Fly stocks and culture

The following fly stocks were used: mbtP1 (Melzig et al., 1998), Cdc423 (Genova et al., 2000), Df(3L)H99 [Bloomington Stock Center (BL) #1576], Ubi-P-Myc::Cdc42 (Genova et al., 2000), UAS-mbt, UAS-mbtH19,22L, UAS-mbtT525A, UAS-mbtK397M (Schneeberger and Raabe, 2003), worniu-GAL4 (Albertson and Doe, 2003), P{GawB}eyOK107 (Bl#854) and UAS-p35 (Bl#5072).

For MARCM analysis (Lee et al., 1999), mbtP1, FRT19A; P{GawB}eyOK107/+ flies were crossed with hsFLP, tubP-GAL80, FRT19A; UAS-mCD8::GFP (BL #5134). Wild type was w1118 in all experiments, except for the MARCM analysis, where y1w1118 P{neoFRT}19A (BL #1744) was used. All crosses were performed at 25°C except for the MARCM analysis. Those crosses were kept at 18°C after two consecutive heat-shocks for 1 hour at 37°C at first or third larval stage. Flies analyzed had the genotype FRT19A/hsFLP, tubP-GAL80, FRT19A; UAS-mCD8::GFP/+; P{GawB}eyOK107/+ or mbtP1, FRT19A/hsFLP, tubP-GAL80, FRT19A; UAS-mCD8::GFP/+; P{GawB}eyOK107/+.

Larval staging

Newly hatched larvae were collected from apple juice plates at 30-minute intervals and transferred to standard fly food plates with yeast. Larvae were kept at 25°C until they reached the desired age. Larval stages were determined before preparation by means of spiracle morphology. Thirty-six-hour-old larvae were L2, 48 hour larvae and older were L3.

Immunostainings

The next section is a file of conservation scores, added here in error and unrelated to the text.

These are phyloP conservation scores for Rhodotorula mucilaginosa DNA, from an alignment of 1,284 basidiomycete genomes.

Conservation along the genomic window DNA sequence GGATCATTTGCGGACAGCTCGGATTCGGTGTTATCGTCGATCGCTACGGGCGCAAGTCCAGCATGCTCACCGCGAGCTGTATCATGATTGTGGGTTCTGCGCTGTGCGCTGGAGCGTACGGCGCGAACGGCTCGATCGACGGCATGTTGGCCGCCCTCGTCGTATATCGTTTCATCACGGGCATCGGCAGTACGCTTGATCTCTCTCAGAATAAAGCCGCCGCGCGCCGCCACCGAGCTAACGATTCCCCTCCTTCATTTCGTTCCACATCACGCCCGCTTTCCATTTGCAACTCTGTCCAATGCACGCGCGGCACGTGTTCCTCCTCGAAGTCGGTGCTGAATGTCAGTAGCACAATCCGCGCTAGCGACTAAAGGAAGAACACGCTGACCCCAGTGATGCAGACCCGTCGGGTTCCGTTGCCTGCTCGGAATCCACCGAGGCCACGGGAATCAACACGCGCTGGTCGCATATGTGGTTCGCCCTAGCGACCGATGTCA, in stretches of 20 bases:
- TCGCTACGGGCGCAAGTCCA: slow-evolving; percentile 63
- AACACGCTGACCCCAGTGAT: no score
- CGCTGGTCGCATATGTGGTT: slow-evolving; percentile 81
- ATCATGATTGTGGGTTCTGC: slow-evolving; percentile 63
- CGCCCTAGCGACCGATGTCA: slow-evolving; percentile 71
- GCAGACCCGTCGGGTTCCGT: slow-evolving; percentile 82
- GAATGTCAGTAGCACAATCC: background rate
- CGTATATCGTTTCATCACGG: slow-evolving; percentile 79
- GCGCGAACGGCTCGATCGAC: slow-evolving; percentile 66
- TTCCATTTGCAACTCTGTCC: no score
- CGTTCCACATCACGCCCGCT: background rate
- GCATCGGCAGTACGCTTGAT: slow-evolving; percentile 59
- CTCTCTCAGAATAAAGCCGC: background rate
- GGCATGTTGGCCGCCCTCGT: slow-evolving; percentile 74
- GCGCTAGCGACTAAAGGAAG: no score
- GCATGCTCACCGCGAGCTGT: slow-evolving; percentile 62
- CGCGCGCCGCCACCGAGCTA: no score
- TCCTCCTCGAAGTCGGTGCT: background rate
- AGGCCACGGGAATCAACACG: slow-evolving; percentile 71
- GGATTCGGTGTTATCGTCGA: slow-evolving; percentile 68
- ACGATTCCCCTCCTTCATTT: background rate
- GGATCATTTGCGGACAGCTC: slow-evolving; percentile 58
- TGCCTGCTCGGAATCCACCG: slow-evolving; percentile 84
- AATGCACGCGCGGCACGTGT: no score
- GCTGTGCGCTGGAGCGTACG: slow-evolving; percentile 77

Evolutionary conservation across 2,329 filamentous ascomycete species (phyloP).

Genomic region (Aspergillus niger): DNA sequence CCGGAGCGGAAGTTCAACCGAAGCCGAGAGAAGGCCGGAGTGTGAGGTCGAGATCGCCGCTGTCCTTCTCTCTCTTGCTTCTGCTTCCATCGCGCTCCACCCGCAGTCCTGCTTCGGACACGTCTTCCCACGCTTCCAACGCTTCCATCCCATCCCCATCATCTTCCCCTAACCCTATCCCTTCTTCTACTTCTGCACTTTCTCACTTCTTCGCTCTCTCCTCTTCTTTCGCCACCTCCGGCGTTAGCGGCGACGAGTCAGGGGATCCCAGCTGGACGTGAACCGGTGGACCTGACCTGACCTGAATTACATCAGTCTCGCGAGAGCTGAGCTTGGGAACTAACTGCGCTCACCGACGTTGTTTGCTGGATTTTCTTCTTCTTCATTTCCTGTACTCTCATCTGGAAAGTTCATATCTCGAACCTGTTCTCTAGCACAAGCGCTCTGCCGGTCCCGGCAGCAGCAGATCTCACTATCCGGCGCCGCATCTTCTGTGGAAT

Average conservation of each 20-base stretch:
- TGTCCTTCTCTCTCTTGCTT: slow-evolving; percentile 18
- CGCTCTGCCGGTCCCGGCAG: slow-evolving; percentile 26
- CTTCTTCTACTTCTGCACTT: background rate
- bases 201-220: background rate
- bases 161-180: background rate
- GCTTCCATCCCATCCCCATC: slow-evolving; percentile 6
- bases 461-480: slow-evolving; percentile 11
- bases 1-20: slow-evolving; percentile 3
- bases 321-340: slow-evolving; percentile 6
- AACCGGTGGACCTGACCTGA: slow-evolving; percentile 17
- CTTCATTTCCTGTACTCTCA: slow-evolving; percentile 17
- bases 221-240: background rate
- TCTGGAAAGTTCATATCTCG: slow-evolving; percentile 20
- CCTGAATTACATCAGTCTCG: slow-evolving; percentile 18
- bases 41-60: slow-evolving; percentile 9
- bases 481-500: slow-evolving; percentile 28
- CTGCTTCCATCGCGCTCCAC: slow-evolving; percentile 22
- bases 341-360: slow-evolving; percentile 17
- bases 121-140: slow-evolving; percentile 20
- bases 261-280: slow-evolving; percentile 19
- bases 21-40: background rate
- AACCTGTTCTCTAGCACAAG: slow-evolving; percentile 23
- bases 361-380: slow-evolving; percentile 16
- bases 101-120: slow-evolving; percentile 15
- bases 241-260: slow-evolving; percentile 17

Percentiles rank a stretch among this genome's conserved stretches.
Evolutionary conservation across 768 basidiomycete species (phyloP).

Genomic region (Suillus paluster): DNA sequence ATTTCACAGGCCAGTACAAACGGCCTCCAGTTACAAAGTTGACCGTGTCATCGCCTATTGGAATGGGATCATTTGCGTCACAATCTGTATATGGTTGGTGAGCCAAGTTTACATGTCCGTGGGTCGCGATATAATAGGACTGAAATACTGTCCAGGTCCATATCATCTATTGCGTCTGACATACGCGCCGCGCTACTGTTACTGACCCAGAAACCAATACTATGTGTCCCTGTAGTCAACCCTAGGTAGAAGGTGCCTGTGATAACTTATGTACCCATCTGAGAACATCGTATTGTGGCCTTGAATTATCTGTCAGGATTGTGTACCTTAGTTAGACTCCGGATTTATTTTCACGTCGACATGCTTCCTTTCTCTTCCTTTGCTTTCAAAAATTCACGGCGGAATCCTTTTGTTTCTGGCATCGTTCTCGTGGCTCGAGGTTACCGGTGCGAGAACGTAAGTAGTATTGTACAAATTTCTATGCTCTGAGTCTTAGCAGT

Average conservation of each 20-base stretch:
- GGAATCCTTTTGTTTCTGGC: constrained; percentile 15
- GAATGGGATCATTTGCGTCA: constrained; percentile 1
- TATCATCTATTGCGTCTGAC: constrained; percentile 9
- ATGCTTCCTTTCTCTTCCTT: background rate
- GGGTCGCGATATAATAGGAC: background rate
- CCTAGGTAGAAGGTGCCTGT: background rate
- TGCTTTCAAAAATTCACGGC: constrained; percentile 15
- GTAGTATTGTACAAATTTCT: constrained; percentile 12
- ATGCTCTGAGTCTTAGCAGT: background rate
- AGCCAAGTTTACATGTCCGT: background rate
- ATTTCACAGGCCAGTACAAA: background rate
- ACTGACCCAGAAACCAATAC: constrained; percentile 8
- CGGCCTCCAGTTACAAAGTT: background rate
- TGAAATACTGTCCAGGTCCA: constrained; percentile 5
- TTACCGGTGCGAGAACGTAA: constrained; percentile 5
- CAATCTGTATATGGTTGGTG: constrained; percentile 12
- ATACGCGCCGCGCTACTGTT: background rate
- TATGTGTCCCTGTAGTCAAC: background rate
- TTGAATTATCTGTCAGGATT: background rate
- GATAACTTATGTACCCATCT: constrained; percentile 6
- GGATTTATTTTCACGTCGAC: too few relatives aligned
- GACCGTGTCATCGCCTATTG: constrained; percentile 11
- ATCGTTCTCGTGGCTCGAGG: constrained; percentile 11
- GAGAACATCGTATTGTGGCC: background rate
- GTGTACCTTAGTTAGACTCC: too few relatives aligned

Embryos were immunostained according to previously published protocols (Urbach et al., 2003). Larval brains were dissected in PBS and fixed on ice for 25 minutes in PLP solution (2% paraformaldehyde, 0.01 M NaIO4, 0.075 M lysine, 0.03 M sodium-phosphate buffer pH 6.8). For anti-α-Tubulin staining, brains were fixed in 3.7% paraformaldehyde for 30 minutes at room temperature. All washings were carried out in PBT (PBS containing 0.3% Triton X-100). After blocking in 5% normal goat serum in PBT, brains were incubated with the following primary antibodies: mouse anti-Armadillo [1:100, Developmental Studies Hybridoma Bank (DSHB)], rabbit anti-β-Gal (1:2000, Promega), chicken anti-β-Gal (1:1000, Abcam), mouse anti-Dac (1:250, DSHB), rabbit anti-Dmef2 (1:750, H. T. Nguyen, Erlangen, Germany), guinea pig anti-Dpn (1:1000, J. Skeath, St Louis, MO, USA), rat anti-Elav (1:400, DSHB), rabbit anti-Ey (1:1000, U. Walldorf, Saarbrücken, Germany), rat anti-Ey (1:5000, P. Callaerts, Leuven, Belgium), mouse anti-FasII (1:10, DSHB), rabbit anti-GFP (1:1000, MoBiTec/Molecular Probes), rabbit anti-Mira (1:500, J. Knoblich, Vienna, Austria), mouse anti-Mir (1:20, F. Matsuzaki, Kobe, Japan), rabbit anti-Mbt (1:500) (Schneeberger and Raabe, 2003), mouse anti-Nrt (1:10, DSHB), guinea pig anti-Numb (1:1000, J. Skeath), mouse anti-PH3 (1:1000, Cell Signaling), rabbit anti-PH3 (1:2500, Millipore Upstate), rat anti-Pins (1:500, F. Matsuzaki), rabbit anti-PKCζ clone C20 (1:1000, Santa Cruz Biotechnology), mouse anti-Pros (1:100, DSHB), rabbit-anti-Tll (1:600, John Reinitz, New York, USA), mouse anti-γ-Tubulin (1:100, Sigma) and mouse anti-α-Tubulin (1:500, clone DM1A, Sigma). Secondary antibodies were AlexaFluor 488 (Molecular Probes), or Cy3, Cy5, Alexa 568, Alexa 647 and Dylite 549 conjugated (Dianova). F-actin was visualized with Phalloidin-Rhodamine (1:30, Sigma) or Phalloidin-Oregon Green (1:500, Invitrogen). After embedding in Vectashield, confocal images were collected with a Leica SP5 or an Olympus FLUOVIEW 1000 IX 81 microscope. Image processing was carried out with the ImageJ distribution Fiji (Schindelin et al., 2012), Leica LAS AF (2.3.5), Amira 4.0.01 (Mercury Computer Systems) and Adobe Photoshop. Measurement and counting of neurons and neuroblasts were carried out with Amira and Fiji, respectively. The diameter of Neurotactin (expressed at cell membranes)-stained embryonic neuroblasts and either Miranda or F-actin stained larval neuroblasts was estimated by focusing their center in z-axis and then calculating the average of the largest and smallest cell extension in x-/y-axis.